there was a Corvette clique in Waco, Texas when Jimmy
C. Perkins was growing up, he was not a part of it. Jim
was more into hot-rods and drag racing, not Vettes. Little
did he know he would one day hold the future of the Corvette
in the palm of his hand.
out of Baylor University, Jim got a job in 1960 sorting
parts at a Chevrolet warehouse. It launched a career that
took him to the highest levels of three famous car companies
and finds him today one of the most powerful (and popular)
car guys in America.
was (and is) the largest car division in the largest car
company in the world. For much of the '60s, one out of
every four new cars and half the light trucks sold in
America were Chevys. More than 6500 Chevy dealers serviced
the customer base and was served by the biggest and best
field sales army in the industry. Chevy sales people bled
bowtie blue and oozed with pride.
thrived in their company. His route up the ladder at Chevy
led him all over the country. He was San Diego zone manager,
Dallas zone manager, director of customer service for
the Mideast region, director of marketing policy and dealer
relations for all of General Motors, and assistant general
sales manager at Buick.
1984, Jim left Chevrolet to join Toyota. As senior vice-president
of its brand-new Lexus Division, he was instrumental in
the design, development, and introduction of Toyota's
first luxury brand.
and a half years after leaving GM, Jim did what few ex-GM
executives have ever done. He came back. Actually, he
was lured back. In May, 1989, he succeeded the retiring
Bob Burger as Chevy general manager.
first big job was to rekindle the Chevy pride of the '60s
in an organization demoralized by GM's travails of the
late '80s. His manner was pure Texas: straight talk, kid
gloves over iron fists. His style: up close and personal.
symbol was a lapel pin: a tiny replica of the Chevy bowtie
emblem and the single word -- PROUD. Card-carrying Chevy
people got their pins automatically and wore them always.
Outsiders got them for exemplary deeds on behalf of Chevy.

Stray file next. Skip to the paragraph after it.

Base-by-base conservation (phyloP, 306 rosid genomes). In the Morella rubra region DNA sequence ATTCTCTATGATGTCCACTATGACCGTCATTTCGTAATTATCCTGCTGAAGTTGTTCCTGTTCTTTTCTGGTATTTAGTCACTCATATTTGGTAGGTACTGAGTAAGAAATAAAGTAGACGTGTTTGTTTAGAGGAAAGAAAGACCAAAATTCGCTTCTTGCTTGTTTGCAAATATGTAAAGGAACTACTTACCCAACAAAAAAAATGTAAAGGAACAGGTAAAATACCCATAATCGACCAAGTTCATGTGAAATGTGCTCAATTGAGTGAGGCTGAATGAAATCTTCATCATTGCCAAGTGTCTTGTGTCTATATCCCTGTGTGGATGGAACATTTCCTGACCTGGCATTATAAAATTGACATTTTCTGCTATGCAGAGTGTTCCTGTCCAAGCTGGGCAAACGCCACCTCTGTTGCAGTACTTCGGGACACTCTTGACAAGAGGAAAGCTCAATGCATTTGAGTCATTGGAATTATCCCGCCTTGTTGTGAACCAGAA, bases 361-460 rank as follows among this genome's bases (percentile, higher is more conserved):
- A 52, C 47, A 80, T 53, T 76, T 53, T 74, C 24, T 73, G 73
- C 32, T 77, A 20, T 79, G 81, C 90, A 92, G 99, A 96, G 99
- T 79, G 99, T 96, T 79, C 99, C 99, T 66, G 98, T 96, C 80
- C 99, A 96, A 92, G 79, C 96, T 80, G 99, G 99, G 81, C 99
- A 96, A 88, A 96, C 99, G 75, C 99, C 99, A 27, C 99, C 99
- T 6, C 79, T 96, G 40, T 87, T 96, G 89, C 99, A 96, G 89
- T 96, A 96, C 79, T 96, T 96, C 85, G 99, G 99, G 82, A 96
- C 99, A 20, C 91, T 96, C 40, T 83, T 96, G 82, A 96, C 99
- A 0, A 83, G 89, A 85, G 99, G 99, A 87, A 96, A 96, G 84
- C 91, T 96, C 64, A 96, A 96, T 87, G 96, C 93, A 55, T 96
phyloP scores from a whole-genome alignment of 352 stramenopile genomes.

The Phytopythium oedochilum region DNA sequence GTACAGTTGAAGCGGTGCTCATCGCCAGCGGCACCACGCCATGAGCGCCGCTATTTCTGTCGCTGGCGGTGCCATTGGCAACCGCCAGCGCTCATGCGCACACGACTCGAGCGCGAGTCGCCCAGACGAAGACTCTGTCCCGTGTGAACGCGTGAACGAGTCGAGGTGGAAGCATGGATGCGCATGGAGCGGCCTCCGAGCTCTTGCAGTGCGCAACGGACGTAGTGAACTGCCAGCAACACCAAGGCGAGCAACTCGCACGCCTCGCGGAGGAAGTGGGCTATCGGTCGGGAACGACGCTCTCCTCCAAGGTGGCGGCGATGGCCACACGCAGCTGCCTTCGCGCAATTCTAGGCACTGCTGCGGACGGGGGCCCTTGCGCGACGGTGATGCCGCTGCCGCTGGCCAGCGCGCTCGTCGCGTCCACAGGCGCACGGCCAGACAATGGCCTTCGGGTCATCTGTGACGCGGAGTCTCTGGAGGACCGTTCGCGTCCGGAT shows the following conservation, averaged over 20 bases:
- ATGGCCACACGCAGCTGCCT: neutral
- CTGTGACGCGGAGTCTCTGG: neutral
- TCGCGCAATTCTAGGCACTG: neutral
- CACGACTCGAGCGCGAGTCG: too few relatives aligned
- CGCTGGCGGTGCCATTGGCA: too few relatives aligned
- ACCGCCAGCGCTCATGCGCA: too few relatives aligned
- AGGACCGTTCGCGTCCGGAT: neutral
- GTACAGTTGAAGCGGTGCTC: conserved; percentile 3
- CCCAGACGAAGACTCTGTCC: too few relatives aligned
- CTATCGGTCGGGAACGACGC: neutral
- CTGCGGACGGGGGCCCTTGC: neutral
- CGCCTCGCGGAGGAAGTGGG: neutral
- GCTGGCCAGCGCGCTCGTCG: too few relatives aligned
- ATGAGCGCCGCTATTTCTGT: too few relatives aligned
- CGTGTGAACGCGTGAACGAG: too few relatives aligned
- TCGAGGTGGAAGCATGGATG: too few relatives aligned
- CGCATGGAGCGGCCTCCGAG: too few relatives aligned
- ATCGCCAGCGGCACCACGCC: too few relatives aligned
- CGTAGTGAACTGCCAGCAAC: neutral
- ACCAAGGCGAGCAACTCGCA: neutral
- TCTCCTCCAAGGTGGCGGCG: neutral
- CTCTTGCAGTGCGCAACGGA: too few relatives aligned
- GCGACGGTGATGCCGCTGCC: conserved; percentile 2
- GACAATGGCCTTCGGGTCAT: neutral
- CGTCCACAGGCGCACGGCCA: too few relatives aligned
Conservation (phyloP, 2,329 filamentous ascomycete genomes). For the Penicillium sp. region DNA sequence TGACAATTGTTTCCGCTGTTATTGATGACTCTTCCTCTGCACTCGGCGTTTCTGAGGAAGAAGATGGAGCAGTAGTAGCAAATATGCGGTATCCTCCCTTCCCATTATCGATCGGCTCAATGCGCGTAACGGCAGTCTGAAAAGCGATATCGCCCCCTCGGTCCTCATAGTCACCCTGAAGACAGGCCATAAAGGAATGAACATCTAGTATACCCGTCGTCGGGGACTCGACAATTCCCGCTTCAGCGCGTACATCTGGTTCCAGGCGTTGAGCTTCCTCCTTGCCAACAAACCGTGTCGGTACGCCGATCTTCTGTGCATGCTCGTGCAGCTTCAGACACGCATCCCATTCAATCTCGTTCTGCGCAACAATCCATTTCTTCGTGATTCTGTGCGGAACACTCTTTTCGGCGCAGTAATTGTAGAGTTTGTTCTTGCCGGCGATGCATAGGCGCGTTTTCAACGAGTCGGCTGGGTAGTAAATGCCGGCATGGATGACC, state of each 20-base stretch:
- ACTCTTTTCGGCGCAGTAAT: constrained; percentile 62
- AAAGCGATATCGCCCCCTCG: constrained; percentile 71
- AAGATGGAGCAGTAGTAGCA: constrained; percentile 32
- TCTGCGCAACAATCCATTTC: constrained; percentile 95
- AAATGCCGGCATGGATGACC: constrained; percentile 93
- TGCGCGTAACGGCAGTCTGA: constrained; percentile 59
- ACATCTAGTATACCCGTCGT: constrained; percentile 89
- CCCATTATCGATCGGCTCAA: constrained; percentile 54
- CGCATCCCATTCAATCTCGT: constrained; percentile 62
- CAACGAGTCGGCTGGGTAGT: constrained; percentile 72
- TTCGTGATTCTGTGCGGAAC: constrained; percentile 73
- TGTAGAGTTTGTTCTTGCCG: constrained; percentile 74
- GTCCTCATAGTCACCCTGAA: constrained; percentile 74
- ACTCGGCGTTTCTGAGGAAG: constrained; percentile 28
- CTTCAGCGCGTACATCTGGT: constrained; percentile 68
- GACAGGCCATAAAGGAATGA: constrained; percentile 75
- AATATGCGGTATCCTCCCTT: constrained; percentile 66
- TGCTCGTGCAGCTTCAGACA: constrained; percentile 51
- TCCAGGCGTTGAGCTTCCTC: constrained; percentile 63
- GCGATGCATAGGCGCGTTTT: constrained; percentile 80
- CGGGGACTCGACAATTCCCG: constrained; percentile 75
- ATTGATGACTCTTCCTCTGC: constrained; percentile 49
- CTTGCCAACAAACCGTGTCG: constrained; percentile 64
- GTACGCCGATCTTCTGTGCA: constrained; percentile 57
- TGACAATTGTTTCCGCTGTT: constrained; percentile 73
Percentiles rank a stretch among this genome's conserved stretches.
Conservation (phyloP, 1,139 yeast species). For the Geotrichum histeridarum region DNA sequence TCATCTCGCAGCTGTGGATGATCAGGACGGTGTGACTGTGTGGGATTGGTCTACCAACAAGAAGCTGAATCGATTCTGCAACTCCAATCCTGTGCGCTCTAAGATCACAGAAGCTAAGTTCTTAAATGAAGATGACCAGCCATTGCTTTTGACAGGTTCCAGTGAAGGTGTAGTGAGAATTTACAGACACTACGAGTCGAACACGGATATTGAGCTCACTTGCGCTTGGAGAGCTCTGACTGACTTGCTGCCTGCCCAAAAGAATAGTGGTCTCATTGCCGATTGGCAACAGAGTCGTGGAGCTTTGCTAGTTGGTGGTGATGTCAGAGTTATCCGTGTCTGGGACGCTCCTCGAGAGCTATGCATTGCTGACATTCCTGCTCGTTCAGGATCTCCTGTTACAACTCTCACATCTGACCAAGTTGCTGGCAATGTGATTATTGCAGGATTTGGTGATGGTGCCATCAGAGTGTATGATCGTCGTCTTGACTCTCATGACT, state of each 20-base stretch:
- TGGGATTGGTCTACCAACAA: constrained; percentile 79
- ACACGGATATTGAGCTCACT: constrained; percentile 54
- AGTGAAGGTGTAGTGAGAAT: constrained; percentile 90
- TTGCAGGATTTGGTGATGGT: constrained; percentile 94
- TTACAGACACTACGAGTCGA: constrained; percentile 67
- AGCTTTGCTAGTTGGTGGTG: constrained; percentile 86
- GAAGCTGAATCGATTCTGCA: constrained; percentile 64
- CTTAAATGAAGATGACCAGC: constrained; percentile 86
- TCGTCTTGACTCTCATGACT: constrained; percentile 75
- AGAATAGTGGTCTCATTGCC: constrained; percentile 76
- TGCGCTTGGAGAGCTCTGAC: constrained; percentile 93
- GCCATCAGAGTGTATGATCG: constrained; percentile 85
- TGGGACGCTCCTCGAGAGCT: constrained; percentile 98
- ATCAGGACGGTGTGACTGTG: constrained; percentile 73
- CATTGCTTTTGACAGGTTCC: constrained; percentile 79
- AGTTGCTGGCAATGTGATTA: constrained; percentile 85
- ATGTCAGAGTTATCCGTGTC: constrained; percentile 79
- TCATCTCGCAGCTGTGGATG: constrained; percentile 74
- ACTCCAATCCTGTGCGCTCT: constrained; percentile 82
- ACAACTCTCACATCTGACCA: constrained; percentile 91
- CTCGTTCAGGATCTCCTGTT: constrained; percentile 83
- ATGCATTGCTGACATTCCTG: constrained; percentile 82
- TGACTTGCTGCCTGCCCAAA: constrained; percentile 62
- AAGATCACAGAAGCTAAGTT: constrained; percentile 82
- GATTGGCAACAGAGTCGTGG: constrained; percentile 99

To a few, the pin was a joke. To the multitudes inside
Chevy, it was a constant reminder of the power of positive
did a lot in the seven years he ran Chevy. He won more
truck production. He won the respect and admiration of
dealers. He drove three Indy 500 pace cars. He supervised
a Chevy racing program that produced five NASCAR manufacturer's
championships and six Indy 500 victories. He strengthened
Chevy's role in product design and development. He helped
Chevy people come to grips with the realities of downsizing
hundreds on hand, he helped sing "Happy Birthday"
to Zora Arkus-Duntov on the occasion of Zora's 80th. His
unstinting generosity with Chevy's time and treasure kept
the National Corvette Museum viable through its early
August, 1997, Jim was named president and CEO of the Charlotte-based
Hendrick Automotive Group, one of the nation's largest
Jim spends most of his time in Charlotte, he and wife
Barbara maintain a home in Paradise Valley, Arizona. That's
where they keep his collection of vintage Chevys, including
a very quick '57 Bel Aire sport coupe, a rare '69 Camaro
RS/SS, a '55 Bel Air, a '38 street rod, and a 1993 Indy
500 Camaro pace replica with a factory-installed manual
tranny -- the only one in existence.
his life with the Vette, Jim Perkins went to bat time
and again for America's sports car as planners worried
over budgets and resources and whether the GM of the next
century had room in the stable for such a thoroughbred.
He kept the flame burning and today we have the Fifth